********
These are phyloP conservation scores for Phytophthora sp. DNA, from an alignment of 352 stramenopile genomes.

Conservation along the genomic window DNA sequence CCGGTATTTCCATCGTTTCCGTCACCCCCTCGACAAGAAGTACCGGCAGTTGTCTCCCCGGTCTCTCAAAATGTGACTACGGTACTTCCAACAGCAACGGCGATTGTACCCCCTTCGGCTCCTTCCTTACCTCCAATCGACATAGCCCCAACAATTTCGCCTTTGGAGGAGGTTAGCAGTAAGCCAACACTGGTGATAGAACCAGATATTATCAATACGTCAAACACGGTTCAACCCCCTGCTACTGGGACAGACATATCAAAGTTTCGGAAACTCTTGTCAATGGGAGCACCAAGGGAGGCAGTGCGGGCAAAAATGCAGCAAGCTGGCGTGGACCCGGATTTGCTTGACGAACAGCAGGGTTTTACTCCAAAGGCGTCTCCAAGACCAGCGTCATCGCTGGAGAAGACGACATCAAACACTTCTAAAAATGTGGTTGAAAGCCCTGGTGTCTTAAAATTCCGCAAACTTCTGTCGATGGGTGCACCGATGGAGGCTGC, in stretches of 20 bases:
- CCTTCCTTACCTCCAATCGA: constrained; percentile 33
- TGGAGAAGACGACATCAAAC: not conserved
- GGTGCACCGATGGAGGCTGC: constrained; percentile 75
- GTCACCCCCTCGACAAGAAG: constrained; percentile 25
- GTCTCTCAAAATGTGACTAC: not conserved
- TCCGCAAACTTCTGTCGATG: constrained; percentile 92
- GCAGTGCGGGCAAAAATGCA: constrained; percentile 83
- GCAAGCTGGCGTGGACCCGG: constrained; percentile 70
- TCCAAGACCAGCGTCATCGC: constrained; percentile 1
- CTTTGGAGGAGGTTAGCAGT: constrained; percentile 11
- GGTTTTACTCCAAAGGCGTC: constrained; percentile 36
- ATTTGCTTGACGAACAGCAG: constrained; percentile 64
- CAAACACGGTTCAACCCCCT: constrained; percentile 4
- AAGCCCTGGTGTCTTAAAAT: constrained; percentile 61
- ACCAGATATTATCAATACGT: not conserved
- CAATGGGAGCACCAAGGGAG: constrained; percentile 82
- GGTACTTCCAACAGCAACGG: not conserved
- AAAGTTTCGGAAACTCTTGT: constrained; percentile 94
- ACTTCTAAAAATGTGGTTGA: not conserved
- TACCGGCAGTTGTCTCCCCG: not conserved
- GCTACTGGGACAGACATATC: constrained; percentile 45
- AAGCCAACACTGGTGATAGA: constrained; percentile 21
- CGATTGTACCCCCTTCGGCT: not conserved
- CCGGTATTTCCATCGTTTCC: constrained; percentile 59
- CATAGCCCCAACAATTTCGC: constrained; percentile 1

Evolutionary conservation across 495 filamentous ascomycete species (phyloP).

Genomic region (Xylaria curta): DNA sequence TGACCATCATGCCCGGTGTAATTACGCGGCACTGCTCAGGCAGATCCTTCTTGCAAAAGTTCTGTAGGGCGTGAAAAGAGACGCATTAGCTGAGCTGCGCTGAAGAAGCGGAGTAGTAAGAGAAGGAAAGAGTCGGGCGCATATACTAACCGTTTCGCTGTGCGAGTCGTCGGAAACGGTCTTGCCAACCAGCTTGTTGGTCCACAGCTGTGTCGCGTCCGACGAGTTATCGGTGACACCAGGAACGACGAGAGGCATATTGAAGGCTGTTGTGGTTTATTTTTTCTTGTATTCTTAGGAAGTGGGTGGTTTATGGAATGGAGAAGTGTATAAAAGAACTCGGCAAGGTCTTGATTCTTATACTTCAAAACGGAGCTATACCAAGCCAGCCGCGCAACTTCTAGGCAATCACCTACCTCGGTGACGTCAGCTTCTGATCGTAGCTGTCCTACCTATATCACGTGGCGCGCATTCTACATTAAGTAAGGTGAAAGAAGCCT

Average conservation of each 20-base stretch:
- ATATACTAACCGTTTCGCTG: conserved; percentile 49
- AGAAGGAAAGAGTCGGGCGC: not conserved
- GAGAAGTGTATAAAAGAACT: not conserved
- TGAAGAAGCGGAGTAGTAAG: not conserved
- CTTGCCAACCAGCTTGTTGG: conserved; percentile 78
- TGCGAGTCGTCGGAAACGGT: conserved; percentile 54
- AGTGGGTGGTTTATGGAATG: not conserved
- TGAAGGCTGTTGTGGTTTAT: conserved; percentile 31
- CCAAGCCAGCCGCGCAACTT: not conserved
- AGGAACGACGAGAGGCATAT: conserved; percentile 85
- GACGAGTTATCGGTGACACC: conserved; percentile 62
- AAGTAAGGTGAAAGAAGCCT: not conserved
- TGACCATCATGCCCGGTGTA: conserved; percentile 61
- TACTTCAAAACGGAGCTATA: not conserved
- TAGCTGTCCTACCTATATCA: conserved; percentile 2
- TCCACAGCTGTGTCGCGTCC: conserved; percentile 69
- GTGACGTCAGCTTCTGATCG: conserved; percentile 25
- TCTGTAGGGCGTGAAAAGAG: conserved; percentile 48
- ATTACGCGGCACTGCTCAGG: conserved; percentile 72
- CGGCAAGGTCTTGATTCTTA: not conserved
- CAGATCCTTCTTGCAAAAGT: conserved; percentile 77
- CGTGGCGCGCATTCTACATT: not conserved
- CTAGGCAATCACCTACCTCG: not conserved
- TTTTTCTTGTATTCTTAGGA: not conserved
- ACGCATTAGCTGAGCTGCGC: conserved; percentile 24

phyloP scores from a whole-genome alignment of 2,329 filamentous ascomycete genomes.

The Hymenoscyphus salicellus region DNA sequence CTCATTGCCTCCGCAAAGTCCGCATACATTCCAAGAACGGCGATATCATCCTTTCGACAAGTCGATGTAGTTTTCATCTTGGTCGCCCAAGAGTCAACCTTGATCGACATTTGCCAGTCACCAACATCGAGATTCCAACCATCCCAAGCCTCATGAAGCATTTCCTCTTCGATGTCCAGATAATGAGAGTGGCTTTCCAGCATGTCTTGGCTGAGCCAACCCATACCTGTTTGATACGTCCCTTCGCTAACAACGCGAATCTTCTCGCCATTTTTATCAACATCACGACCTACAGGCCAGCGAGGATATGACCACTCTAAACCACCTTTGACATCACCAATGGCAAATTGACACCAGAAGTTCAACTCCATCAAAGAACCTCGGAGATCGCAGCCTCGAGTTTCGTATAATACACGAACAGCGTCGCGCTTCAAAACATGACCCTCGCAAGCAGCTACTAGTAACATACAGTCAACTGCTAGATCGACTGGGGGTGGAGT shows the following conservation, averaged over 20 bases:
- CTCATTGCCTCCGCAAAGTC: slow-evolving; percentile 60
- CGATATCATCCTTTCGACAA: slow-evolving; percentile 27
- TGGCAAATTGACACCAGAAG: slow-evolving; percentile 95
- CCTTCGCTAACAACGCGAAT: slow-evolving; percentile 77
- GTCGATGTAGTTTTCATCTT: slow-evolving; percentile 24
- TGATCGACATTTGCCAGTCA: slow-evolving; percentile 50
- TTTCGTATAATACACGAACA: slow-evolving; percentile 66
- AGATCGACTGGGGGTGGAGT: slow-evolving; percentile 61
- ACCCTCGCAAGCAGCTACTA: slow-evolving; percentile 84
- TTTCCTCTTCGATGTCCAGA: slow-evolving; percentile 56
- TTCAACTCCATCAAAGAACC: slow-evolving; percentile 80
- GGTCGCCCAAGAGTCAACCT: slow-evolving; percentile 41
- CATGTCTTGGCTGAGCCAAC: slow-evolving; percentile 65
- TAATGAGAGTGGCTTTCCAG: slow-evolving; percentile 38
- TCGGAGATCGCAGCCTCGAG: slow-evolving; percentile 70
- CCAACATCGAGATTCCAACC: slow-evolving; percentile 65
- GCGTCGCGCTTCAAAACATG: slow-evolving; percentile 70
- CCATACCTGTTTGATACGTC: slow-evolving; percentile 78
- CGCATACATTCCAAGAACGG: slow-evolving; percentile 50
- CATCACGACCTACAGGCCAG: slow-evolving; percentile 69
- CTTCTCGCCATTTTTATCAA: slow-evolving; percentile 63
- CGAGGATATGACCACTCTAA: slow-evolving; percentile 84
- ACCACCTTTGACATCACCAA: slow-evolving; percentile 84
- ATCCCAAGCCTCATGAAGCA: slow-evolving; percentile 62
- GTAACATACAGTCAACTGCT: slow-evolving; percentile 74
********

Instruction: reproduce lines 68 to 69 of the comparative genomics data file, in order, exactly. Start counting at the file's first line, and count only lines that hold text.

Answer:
- TTCAACTCCATCAAAGAACC: slow-evolving; percentile 80
- GGTCGCCCAAGAGTCAACCT: slow-evolving; percentile 41